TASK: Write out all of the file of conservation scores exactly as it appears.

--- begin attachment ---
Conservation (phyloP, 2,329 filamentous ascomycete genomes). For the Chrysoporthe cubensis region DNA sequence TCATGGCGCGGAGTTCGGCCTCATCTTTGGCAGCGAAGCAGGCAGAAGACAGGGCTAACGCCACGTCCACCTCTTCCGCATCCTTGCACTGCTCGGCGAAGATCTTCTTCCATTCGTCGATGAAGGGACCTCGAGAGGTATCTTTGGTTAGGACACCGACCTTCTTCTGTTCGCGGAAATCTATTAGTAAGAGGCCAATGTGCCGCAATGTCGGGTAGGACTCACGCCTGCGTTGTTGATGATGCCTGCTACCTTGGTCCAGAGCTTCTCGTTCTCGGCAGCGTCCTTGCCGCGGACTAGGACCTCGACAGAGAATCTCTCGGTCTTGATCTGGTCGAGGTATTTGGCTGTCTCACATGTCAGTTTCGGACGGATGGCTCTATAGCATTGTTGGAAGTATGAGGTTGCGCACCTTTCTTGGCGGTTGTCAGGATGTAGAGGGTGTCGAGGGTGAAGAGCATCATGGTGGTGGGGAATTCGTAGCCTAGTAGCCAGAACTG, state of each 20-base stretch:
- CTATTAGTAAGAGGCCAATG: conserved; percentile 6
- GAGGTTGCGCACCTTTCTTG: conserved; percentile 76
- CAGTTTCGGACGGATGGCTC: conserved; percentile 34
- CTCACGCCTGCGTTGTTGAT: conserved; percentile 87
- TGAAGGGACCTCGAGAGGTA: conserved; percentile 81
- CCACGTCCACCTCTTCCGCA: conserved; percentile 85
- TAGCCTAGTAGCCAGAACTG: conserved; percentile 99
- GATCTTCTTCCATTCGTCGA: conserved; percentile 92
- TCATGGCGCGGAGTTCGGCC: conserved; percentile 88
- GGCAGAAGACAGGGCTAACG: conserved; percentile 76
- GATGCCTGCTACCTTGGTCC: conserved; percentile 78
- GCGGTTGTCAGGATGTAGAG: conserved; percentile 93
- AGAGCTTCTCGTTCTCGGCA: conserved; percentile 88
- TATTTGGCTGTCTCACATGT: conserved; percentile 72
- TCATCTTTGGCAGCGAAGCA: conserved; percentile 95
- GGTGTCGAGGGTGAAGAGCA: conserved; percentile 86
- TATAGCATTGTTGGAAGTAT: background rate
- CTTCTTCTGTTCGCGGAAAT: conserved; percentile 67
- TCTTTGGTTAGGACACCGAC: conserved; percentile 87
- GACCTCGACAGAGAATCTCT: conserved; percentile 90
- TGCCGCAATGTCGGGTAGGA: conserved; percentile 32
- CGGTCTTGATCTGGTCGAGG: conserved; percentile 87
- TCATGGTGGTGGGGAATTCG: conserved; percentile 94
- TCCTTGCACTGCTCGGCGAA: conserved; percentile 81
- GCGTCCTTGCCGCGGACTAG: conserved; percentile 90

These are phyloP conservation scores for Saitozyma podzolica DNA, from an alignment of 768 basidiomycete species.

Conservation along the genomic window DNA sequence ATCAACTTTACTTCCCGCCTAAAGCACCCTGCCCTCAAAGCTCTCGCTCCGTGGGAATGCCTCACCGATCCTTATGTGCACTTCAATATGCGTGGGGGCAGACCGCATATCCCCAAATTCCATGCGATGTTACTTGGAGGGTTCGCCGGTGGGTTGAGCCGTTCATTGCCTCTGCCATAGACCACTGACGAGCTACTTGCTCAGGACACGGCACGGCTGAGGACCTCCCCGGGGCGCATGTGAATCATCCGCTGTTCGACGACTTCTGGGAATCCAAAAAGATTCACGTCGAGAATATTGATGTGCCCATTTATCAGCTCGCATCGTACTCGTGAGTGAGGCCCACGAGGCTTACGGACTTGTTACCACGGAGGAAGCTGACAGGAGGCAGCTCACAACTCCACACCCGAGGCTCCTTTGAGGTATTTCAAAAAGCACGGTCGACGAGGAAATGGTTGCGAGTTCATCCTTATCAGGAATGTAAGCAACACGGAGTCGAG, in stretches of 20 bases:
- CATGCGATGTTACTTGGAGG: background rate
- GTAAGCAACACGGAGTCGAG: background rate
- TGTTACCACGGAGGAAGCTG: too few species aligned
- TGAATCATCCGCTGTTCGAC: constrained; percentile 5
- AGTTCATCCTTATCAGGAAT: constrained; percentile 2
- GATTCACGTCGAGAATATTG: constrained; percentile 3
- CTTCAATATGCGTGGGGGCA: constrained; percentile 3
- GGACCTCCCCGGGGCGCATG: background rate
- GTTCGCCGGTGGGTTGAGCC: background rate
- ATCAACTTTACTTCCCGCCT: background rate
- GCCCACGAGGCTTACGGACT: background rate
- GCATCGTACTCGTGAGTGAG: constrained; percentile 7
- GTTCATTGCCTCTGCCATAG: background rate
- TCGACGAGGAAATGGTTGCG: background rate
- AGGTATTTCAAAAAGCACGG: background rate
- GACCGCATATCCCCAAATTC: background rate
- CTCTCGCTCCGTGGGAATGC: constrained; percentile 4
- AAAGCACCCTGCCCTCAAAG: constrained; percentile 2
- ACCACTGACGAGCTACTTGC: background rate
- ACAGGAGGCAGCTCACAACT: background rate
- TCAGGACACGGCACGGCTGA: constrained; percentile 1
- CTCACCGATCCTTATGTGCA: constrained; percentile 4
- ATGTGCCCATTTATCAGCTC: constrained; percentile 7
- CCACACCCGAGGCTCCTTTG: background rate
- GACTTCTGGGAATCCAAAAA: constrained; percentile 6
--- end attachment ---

Conservation (phyloP, 2,329 filamentous ascomycete genomes). For the Chrysoporthe cubensis region DNA sequence TCATGGCGCGGAGTTCGGCCTCATCTTTGGCAGCGAAGCAGGCAGAAGACAGGGCTAACGCCACGTCCACCTCTTCCGCATCCTTGCACTGCTCGGCGAAGATCTTCTTCCATTCGTCGATGAAGGGACCTCGAGAGGTATCTTTGGTTAGGACACCGACCTTCTTCTGTTCGCGGAAATCTATTAGTAAGAGGCCAATGTGCCGCAATGTCGGGTAGGACTCACGCCTGCGTTGTTGATGATGCCTGCTACCTTGGTCCAGAGCTTCTCGTTCTCGGCAGCGTCCTTGCCGCGGACTAGGACCTCGACAGAGAATCTCTCGGTCTTGATCTGGTCGAGGTATTTGGCTGTCTCACATGTCAGTTTCGGACGGATGGCTCTATAGCATTGTTGGAAGTATGAGGTTGCGCACCTTTCTTGGCGGTTGTCAGGATGTAGAGGGTGTCGAGGGTGAAGAGCATCATGGTGGTGGGGAATTCGTAGCCTAGTAGCCAGAACTG, state of each 20-base stretch:
- CTATTAGTAAGAGGCCAATG: conserved; percentile 6
- GAGGTTGCGCACCTTTCTTG: conserved; percentile 76
- CAGTTTCGGACGGATGGCTC: conserved; percentile 34
- CTCACGCCTGCGTTGTTGAT: conserved; percentile 87
- TGAAGGGACCTCGAGAGGTA: conserved; percentile 81
- CCACGTCCACCTCTTCCGCA: conserved; percentile 85
- TAGCCTAGTAGCCAGAACTG: conserved; percentile 99
- GATCTTCTTCCATTCGTCGA: conserved; percentile 92
- TCATGGCGCGGAGTTCGGCC: conserved; percentile 88
- GGCAGAAGACAGGGCTAACG: conserved; percentile 76
- GATGCCTGCTACCTTGGTCC: conserved; percentile 78
- GCGGTTGTCAGGATGTAGAG: conserved; percentile 93
- AGAGCTTCTCGTTCTCGGCA: conserved; percentile 88
- TATTTGGCTGTCTCACATGT: conserved; percentile 72
- TCATCTTTGGCAGCGAAGCA: conserved; percentile 95
- GGTGTCGAGGGTGAAGAGCA: conserved; percentile 86
- TATAGCATTGTTGGAAGTAT: background rate
- CTTCTTCTGTTCGCGGAAAT: conserved; percentile 67
- TCTTTGGTTAGGACACCGAC: conserved; percentile 87
- GACCTCGACAGAGAATCTCT: conserved; percentile 90
- TGCCGCAATGTCGGGTAGGA: conserved; percentile 32
- CGGTCTTGATCTGGTCGAGG: conserved; percentile 87
- TCATGGTGGTGGGGAATTCG: conserved; percentile 94
- TCCTTGCACTGCTCGGCGAA: conserved; percentile 81
- GCGTCCTTGCCGCGGACTAG: conserved; percentile 90

These are phyloP conservation scores for Saitozyma podzolica DNA, from an alignment of 768 basidiomycete species.

Conservation along the genomic window DNA sequence ATCAACTTTACTTCCCGCCTAAAGCACCCTGCCCTCAAAGCTCTCGCTCCGTGGGAATGCCTCACCGATCCTTATGTGCACTTCAATATGCGTGGGGGCAGACCGCATATCCCCAAATTCCATGCGATGTTACTTGGAGGGTTCGCCGGTGGGTTGAGCCGTTCATTGCCTCTGCCATAGACCACTGACGAGCTACTTGCTCAGGACACGGCACGGCTGAGGACCTCCCCGGGGCGCATGTGAATCATCCGCTGTTCGACGACTTCTGGGAATCCAAAAAGATTCACGTCGAGAATATTGATGTGCCCATTTATCAGCTCGCATCGTACTCGTGAGTGAGGCCCACGAGGCTTACGGACTTGTTACCACGGAGGAAGCTGACAGGAGGCAGCTCACAACTCCACACCCGAGGCTCCTTTGAGGTATTTCAAAAAGCACGGTCGACGAGGAAATGGTTGCGAGTTCATCCTTATCAGGAATGTAAGCAACACGGAGTCGAG, in stretches of 20 bases:
- CATGCGATGTTACTTGGAGG: background rate
- GTAAGCAACACGGAGTCGAG: background rate
- TGTTACCACGGAGGAAGCTG: too few species aligned
- TGAATCATCCGCTGTTCGAC: constrained; percentile 5
- AGTTCATCCTTATCAGGAAT: constrained; percentile 2
- GATTCACGTCGAGAATATTG: constrained; percentile 3
- CTTCAATATGCGTGGGGGCA: constrained; percentile 3
- GGACCTCCCCGGGGCGCATG: background rate
- GTTCGCCGGTGGGTTGAGCC: background rate
- ATCAACTTTACTTCCCGCCT: background rate
- GCCCACGAGGCTTACGGACT: background rate
- GCATCGTACTCGTGAGTGAG: constrained; percentile 7
- GTTCATTGCCTCTGCCATAG: background rate
- TCGACGAGGAAATGGTTGCG: background rate
- AGGTATTTCAAAAAGCACGG: background rate
- GACCGCATATCCCCAAATTC: background rate
- CTCTCGCTCCGTGGGAATGC: constrained; percentile 4
- AAAGCACCCTGCCCTCAAAG: constrained; percentile 2
- ACCACTGACGAGCTACTTGC: background rate
- ACAGGAGGCAGCTCACAACT: background rate
- TCAGGACACGGCACGGCTGA: constrained; percentile 1
- CTCACCGATCCTTATGTGCA: constrained; percentile 4
- ATGTGCCCATTTATCAGCTC: constrained; percentile 7
- CCACACCCGAGGCTCCTTTG: background rate
- GACTTCTGGGAATCCAAAAA: constrained; percentile 6